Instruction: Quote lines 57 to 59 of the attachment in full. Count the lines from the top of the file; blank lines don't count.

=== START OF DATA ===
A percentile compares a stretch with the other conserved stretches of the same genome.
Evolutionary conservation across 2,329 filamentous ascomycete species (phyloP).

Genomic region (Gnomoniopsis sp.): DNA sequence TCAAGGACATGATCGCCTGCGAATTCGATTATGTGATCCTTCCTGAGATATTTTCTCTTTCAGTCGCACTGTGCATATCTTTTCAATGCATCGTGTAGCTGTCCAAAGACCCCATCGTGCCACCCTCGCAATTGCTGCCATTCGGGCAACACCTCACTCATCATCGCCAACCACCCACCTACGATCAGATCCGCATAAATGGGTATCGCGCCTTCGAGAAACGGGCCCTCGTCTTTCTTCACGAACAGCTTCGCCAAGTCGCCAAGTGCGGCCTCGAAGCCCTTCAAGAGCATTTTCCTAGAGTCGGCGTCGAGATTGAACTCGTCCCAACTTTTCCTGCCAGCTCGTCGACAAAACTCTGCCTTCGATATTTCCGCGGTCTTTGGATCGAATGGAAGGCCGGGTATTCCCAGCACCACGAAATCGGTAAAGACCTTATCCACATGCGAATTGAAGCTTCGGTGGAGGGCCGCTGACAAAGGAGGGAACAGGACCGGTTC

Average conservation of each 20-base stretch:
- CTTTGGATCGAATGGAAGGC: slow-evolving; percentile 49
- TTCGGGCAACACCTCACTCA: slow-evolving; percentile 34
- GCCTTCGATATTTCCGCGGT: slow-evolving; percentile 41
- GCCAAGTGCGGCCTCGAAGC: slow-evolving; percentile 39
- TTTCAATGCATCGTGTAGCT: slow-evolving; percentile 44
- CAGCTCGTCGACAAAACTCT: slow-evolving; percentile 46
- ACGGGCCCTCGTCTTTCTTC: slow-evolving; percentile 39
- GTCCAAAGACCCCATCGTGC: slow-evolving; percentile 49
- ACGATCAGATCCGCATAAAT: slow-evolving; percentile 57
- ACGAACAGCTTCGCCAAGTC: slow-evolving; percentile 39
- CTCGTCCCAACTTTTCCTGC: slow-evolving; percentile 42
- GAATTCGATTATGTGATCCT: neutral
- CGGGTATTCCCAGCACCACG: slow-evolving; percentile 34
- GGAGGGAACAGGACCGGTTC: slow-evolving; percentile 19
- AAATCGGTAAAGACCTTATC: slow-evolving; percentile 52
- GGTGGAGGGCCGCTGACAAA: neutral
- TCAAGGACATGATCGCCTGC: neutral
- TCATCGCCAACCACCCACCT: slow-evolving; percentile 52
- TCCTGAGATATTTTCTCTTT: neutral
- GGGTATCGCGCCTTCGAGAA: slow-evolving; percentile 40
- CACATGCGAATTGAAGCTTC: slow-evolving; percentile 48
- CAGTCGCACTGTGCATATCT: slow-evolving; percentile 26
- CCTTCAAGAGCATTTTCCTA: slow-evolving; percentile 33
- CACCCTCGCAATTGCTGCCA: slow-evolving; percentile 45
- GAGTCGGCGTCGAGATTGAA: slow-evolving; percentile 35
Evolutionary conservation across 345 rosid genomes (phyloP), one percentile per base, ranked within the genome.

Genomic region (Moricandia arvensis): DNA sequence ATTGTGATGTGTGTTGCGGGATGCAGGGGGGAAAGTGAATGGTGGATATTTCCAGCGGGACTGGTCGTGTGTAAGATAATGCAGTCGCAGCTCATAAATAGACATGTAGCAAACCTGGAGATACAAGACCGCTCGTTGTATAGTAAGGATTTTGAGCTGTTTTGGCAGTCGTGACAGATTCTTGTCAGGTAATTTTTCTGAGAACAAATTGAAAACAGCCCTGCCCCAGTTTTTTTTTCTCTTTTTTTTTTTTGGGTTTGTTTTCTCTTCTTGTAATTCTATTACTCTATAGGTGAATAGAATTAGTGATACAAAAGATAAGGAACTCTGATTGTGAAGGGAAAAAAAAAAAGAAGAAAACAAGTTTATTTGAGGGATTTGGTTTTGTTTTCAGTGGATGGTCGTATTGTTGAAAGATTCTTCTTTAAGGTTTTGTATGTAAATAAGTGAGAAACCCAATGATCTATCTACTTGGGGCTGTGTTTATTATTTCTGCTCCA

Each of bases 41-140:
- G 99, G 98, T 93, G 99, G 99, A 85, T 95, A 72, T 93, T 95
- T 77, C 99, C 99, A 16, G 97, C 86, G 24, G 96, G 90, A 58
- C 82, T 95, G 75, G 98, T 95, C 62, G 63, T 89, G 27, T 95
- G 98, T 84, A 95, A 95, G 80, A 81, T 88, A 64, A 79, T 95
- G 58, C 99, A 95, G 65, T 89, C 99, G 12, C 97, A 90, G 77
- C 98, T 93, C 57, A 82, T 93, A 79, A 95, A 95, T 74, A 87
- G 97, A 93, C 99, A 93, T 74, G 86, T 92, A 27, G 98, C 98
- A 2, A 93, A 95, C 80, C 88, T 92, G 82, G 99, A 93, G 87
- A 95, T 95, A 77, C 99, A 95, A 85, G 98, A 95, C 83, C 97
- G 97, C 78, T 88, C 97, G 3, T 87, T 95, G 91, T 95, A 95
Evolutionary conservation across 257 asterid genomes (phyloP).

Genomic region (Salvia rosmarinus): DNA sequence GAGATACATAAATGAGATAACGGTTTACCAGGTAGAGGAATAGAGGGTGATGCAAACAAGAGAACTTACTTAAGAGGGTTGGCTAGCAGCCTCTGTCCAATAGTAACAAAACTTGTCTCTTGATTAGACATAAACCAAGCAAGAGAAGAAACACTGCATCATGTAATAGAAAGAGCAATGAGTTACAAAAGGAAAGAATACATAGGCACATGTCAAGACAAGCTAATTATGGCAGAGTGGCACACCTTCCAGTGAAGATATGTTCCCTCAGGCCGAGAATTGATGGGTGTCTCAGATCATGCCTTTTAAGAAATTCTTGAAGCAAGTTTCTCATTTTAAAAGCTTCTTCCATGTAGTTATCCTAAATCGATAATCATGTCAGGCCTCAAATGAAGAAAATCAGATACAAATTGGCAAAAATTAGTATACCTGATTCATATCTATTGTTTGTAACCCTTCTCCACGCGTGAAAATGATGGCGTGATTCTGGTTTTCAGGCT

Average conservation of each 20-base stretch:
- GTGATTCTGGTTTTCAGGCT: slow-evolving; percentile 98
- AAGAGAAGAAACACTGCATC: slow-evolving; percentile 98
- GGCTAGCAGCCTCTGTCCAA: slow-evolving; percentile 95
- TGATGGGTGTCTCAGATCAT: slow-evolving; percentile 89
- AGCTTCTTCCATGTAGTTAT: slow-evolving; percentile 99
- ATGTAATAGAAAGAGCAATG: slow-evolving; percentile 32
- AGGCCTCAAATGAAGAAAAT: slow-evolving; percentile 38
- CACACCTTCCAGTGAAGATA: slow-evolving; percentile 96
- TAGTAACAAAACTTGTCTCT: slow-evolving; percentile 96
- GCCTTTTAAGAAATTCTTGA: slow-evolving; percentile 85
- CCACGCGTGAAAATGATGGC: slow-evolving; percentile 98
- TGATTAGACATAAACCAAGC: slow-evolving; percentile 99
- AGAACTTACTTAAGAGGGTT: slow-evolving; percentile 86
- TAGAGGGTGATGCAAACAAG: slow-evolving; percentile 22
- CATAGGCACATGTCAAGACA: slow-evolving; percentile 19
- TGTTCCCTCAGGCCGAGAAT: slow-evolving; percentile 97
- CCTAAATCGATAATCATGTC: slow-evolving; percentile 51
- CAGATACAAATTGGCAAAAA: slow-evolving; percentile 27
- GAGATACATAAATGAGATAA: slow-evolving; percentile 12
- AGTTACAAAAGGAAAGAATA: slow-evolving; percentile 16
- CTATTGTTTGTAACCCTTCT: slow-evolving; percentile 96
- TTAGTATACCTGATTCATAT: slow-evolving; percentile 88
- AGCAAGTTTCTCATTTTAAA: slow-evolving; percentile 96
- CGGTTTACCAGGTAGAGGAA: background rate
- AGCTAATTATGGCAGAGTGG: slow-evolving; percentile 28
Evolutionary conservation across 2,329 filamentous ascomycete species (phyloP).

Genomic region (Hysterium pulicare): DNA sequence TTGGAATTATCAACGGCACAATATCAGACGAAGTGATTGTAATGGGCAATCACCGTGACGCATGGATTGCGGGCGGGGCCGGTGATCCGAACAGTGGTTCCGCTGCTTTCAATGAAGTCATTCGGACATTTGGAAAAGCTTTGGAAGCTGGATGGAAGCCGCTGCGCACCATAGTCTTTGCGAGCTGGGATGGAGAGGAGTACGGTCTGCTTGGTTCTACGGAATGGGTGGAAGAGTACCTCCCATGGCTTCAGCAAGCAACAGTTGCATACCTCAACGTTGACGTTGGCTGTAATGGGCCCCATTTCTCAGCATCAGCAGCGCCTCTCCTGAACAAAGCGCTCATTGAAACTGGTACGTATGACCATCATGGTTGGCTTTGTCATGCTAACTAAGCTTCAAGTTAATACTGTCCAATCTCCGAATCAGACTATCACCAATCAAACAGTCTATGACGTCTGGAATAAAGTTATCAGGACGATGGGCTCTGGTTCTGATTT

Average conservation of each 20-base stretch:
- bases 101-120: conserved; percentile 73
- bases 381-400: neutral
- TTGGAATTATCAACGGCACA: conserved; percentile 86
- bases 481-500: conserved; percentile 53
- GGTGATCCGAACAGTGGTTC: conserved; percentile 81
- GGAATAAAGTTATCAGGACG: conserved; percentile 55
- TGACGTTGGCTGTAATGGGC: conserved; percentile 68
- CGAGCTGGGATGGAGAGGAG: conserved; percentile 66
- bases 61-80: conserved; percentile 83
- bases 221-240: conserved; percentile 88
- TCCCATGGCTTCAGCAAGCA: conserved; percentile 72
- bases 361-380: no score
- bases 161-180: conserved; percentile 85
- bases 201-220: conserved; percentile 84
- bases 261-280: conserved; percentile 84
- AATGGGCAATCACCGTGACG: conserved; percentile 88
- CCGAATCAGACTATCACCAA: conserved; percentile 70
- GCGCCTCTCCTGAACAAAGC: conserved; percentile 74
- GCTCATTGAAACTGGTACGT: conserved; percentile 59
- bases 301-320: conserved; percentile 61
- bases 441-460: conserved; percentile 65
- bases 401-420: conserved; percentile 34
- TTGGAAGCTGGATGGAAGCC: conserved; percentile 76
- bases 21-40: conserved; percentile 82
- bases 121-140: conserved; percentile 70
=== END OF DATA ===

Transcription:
- TGATTAGACATAAACCAAGC: slow-evolving; percentile 99
- AGAACTTACTTAAGAGGGTT: slow-evolving; percentile 86
- TAGAGGGTGATGCAAACAAG: slow-evolving; percentile 22